BILLINGS — Most baseball teams across the country haven’t played their usual amount of games this season due to the coronavirus pandemic largely shutting down live sports in the spring.
While in Big Sky Country, teams like the Royals and Scarlets began playing under the Department of Montana American Legion umbrella in late May, teams in Oregon haven’t been as fortunate explained, Sockeyes Baseball coach Jamie Langton.
American Legion baseball has been shut down in Oregon this year. The Oregon high school baseball season was also wiped out because of the virus.
“We decided to go independent and try to find a place to play baseball and here we are,” said Langton at Dehler Park Friday afternoon before the Sockeyes, based out of Beaverton, Oregon, played Dickinson, North Dakota, in the Goldsmith Gallery Jewelers Baseball Tournament.
Langton credited former Royal Kevin Angland for helping to arrange the trip to the Magic City for the Sockeyes.
Angland is currently a JV coach at Beaverton High School, where Langton serves as the head coach.
It’s a story Royals coach David Swecker confirmed.
“One of our former players coaches the JV team out there,” Swecker said. “He reached out to us and the next thing you know they are coming to our tournament.
“It was awesome he was looking out for us and knew we hosted a good tournament and got a team from out there to come to our tournament. It’s awesome.”
In their first game of the year, the Sockeyes suffered a 4-1 defeat to the Scarlets at Pirtz Field Thursday evening.
However, considering the team formed just two weeks ago spirits were high — after all the Sockeyes were playing baseball for the first time this season.
“It was an easy decision to get some baseball in,” Langton said. “Baseball is shut down completely in Oregon. Yesterday was these guys’ first game since last July.”
The Sockeyes notched their first win of the season in a 10-5 victory over Dickinson (North Dakota) on Friday at Dehler.
Kane Kiaunis, 19, graduated high school this spring and is the only senior on the team. He looks forward to joining the Chemeketa Community College (Oregon) baseball team next year, where he’ll catch and pitch.
Kiaunis said he, like all of his teammates, is “excited to play baseball.”
“In Oregon, we are cooped up with the quarantine going on,” he said. “It’s a nice change of pace for sure.”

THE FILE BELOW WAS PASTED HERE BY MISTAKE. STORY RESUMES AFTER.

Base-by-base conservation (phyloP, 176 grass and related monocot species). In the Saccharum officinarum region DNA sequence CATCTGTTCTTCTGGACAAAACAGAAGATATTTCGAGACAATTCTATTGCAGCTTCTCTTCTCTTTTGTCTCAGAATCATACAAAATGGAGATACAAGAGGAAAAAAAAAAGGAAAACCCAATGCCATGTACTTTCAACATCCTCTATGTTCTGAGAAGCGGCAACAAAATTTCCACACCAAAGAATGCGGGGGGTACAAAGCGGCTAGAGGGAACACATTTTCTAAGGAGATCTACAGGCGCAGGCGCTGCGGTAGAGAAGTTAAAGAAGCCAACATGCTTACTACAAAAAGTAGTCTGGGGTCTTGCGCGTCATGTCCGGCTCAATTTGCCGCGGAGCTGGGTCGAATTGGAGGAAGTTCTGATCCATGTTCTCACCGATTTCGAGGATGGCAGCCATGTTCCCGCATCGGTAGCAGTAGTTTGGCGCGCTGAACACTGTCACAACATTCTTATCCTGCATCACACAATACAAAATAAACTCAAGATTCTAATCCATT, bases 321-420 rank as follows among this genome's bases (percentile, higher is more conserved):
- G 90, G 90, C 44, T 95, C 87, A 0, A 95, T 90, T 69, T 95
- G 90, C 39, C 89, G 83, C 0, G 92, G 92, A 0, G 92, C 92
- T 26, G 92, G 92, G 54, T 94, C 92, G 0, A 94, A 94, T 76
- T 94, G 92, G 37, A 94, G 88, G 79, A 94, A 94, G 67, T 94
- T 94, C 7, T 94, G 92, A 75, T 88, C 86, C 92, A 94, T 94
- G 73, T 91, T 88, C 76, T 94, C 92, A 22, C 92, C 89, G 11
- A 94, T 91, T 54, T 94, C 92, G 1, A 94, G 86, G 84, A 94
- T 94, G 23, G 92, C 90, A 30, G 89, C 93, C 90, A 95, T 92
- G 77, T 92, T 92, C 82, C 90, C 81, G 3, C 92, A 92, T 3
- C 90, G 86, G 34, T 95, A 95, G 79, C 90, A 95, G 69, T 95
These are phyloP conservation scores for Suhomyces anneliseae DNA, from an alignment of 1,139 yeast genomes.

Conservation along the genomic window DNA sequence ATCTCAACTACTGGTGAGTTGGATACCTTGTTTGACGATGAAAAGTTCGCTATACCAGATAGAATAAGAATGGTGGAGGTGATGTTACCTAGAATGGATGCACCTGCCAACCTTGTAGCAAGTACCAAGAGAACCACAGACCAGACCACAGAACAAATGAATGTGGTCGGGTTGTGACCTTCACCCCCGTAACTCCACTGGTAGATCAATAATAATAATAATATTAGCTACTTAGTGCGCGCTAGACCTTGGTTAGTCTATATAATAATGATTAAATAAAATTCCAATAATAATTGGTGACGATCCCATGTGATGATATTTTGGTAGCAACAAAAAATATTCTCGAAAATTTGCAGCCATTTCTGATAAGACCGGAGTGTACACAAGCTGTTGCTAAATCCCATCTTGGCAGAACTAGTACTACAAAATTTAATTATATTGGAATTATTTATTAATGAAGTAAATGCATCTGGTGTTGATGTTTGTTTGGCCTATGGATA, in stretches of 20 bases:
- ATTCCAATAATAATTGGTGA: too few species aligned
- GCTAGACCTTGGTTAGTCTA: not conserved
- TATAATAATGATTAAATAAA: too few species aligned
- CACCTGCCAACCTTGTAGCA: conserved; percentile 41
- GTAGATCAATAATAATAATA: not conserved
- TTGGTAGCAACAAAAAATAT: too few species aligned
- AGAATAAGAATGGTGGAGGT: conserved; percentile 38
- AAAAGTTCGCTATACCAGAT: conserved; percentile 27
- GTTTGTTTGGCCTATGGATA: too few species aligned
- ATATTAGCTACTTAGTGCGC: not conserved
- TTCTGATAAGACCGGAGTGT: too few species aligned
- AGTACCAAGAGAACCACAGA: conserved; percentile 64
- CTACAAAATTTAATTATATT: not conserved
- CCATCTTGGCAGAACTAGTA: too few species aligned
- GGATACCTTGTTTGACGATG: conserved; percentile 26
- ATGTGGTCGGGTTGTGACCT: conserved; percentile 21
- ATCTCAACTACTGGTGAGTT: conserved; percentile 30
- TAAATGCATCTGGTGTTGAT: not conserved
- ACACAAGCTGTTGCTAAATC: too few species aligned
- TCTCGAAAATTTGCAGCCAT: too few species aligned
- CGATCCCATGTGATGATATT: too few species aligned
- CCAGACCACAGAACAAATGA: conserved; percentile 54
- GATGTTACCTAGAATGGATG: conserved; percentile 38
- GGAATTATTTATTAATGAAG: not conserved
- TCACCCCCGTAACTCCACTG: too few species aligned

Usually the Sockeyes are comprised of four high schools during the American Legion baseball season, but “due to the uncertainty of our summer, we had to get a few kids from a few other high schools,” said Langton.
Since reforming when learning about the Billings tourney — the Sockeyes don’t have any other games scheduled for sure this year — the team has had limited practice opportunities because of social-distancing practices in Oregon. During the indoor practices, players attended in shifts.
Langton said Beaverton is still in phase 1 of reopening and baseball fields and facilities at public schools are still closed.
With players from many schools coming together to form a team, many of the teammates are still finding their form on the field and getting to know each other.
“We had four practices before we got here inside an independent hitting facility,” said Langton. “We didn’t take ground balls or fly balls.”
“I just met most of them before the game,” added Kiaunis, who during a regular season would have played for a different team. “It was interesting that way. It’s not a normal situation we deal with.
“They are great guys with a lot of interesting personalities for sure. It’s nice to meet fellow good baseball players.”
While in Billings, Langton said he hopes to network and establish connections for other possible tourneys the Sockeyes could compete in this year, although he acknowledged another long trip may be difficult to do financially.
The program had already ordered uniforms prior to the shutdown, so after that the players’ and their families paid the tournament and insurance fees to compete at the Goldsmith tournament. Langton explained the players and their parents “were on their own for travel and lodging” and the players and their families traveled to the tourney in their own cars.
“A lot of the parents are in the same boat and want to have some normalcy and watch some baseball instead of being quarantined in their homes,” Langton said.
Other options for the Sockeyes to play include possible games in southern Oregon or northern California later this summer, said Langton.
But, instead of focusing on the future, the Beaverton players are hoping to make the most of their trip to Billings.
“It was great Thursday and went better than we expected for not seeing live pitching in months,” said Langton.